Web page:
Don't Go Down That 'Roid Road

ByCommentary

March 19, 2005 — -- On the street it's called "juicing," and what they "juice" are " ' roids," "stackers," "gym candy" or "pumpers." People use them so they can dominate a sport. Some guys use them because they want to have the kind of muscular build women swoon over.

You know what we're talking about. Steroids. The sports world's once dirty little secret that has now broken wide open.

The scientific name is anabolic (muscle building) androgenic (increased masculine characteristics) steroids. These substances don't occur naturally. They are manmade and related to the male hormone testosterone. They can be injected or taken orally or rubbed on as a cream. We're talking about the stuff that makes a man or woman bigger, stronger and more aggressive.

Steroids are legally prescribed for the medical treatment of AIDS patients whose bodies are wasting away and victims of other diseases that cause the loss of lean muscle tissue. But when athletes and young aspiring athletes find out what steroids can do for their performance on a field, they take the drugs illegally and abusively.

The pressure to "juice" in the sports world is enormous. In baseball, it could mean hitting 40 home runs a season instead of 25, which in turn could mean a $25 million contract instead of a $10 million one.

So what's the problem?

Steroids are illegal and can be hazardous to your health. A recent ABC News/ESPN poll found that more than eight in 10 Americans are worried that the use of steroids by sports stars encourages young people to try to emulate their heroes by taking steroids themselves. The public places much of the blame on baseball. Six in 10 Americans say major league baseball hasn't done enough to prevent the use of the drugs by their players. That's why Congress held hearings into the problem.

The National Institute on Drug Abuse estimates that as many as 12 percent of male high school athletes used steroids by their senior year. They want the power, the bodies and the fame with little regard to anything else, including their health.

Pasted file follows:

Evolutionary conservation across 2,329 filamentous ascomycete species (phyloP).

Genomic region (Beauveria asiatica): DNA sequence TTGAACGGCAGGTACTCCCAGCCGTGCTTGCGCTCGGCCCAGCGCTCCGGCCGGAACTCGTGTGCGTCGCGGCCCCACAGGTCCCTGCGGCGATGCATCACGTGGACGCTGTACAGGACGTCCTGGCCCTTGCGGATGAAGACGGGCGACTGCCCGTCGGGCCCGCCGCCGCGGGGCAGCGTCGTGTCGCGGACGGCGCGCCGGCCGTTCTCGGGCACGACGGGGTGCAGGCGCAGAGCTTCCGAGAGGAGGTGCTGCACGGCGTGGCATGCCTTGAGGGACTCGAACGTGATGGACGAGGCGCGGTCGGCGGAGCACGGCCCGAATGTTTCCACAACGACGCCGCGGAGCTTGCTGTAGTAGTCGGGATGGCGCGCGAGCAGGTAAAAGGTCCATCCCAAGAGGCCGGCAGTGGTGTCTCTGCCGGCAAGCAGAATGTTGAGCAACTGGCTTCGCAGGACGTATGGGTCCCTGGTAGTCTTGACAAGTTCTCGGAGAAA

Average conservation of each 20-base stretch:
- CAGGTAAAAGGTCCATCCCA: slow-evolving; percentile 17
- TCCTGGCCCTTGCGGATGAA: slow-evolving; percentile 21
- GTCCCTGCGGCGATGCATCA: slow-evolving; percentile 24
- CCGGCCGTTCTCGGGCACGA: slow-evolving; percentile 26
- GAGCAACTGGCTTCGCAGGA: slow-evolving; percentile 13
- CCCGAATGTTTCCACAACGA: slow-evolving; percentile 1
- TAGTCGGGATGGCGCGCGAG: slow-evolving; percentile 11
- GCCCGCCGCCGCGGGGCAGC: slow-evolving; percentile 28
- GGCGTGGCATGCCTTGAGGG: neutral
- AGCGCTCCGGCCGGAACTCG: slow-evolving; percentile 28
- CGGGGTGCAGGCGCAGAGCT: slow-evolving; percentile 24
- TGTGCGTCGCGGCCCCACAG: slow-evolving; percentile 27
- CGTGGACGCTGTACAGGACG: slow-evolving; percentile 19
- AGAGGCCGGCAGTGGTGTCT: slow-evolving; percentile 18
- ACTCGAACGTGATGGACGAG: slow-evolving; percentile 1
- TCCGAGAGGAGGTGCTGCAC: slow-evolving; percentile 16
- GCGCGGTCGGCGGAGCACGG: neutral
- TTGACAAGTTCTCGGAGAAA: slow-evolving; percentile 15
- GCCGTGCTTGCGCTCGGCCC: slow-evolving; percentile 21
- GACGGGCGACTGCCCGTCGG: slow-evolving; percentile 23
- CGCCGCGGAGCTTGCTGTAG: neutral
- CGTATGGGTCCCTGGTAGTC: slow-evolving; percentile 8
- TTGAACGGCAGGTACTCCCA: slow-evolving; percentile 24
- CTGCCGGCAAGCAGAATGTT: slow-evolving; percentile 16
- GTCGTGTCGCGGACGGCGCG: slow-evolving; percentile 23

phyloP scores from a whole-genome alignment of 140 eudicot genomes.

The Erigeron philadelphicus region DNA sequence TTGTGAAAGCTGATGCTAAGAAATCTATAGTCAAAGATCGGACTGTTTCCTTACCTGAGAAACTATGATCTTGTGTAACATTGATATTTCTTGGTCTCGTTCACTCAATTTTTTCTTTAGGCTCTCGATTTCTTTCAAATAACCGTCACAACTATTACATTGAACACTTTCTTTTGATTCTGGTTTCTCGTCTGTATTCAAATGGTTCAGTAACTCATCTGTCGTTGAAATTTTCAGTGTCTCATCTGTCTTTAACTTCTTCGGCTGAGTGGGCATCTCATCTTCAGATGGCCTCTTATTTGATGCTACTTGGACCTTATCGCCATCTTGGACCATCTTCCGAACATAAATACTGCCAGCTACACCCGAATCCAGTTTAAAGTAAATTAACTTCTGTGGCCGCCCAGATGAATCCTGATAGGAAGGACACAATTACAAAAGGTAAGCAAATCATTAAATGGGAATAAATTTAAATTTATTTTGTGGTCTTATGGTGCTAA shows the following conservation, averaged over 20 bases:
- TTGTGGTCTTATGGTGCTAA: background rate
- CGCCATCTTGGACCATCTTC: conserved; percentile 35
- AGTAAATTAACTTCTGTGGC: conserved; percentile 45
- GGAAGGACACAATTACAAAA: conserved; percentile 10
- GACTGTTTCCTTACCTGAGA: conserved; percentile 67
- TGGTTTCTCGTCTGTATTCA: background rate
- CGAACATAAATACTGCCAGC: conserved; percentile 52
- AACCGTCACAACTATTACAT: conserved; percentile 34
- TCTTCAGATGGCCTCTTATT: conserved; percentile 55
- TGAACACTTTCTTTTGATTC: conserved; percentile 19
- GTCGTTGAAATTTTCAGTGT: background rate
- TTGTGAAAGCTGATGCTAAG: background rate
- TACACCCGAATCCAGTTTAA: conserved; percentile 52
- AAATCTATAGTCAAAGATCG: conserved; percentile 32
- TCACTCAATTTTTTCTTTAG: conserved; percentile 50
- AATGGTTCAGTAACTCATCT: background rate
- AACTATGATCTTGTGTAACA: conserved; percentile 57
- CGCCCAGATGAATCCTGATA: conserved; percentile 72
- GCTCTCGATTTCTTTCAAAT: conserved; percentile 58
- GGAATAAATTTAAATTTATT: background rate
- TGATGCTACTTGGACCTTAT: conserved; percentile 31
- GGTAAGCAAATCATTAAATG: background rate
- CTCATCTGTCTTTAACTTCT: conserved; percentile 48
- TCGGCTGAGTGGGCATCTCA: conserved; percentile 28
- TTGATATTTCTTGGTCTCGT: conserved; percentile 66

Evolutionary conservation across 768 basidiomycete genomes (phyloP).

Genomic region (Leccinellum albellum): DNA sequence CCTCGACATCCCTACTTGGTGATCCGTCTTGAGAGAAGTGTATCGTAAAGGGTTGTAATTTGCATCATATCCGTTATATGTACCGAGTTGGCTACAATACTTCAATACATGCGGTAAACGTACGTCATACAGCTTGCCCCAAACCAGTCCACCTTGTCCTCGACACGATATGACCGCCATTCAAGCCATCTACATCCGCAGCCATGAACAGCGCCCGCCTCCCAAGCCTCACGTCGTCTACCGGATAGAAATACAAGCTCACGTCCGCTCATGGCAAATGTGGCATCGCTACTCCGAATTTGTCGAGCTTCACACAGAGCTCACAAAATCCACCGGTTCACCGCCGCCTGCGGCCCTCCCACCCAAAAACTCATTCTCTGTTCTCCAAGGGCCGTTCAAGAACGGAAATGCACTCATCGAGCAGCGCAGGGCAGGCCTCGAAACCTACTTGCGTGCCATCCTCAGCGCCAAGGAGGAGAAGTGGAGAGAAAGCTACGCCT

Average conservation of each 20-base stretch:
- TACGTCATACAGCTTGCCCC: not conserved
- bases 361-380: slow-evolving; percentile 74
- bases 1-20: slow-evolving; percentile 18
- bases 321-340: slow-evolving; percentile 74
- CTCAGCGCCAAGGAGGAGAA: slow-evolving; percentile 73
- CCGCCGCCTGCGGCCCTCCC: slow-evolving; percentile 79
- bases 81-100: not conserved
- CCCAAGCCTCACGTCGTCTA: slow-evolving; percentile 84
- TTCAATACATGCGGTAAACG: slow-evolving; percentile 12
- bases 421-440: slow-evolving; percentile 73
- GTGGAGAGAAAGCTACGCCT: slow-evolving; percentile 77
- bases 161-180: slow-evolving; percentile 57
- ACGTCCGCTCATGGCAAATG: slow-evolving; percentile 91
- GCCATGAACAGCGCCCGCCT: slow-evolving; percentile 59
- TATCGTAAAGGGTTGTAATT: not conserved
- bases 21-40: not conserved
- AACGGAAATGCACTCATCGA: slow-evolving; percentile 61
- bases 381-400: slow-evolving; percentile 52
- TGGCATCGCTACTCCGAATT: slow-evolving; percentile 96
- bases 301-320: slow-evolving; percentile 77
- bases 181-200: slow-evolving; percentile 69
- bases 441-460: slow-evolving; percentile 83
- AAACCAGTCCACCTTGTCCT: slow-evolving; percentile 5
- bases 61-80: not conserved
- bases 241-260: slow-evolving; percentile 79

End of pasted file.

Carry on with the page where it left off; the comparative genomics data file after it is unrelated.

But studies show that anabolic-androgenic steroids can be more dangerous for young people because they can stop kids' growth. In girls, steroids can cause permanent changes to their voices and genitals.

After stopping the drugs, young people can go into a deep depression. Recently, two teenage athletes committed suicide, reportedly after stopping steroid use. That's the extreme. Other youngsters may take other illegal drugs, like heroin or Ecstasy, to counter the bad feelings they have from steroid use.

Let's talk about the potential side effects:

That should be enough to give you pause about starting down the steroid road.

There's another important issue at stake. How can you admire athletes who take unfair advantage of competitors because they are on performance-enhancing drugs? It's unnatural. "Juiced-up" athletes set records, but should society place high value on that? Should they share spots in Halls of Fame with players of old who simply worked hard on perfecting their talents?

The International Olympic Committee has done a great deal to find the cheaters and have made them pay the price. It can be done.

When will Major League Baseball, which years ago earned the iconic status as "America's national pastime," do the same?

Back to steroids and young people: Doctors say if you haven't started taking them, don't. And if you have, stop. It's your health.

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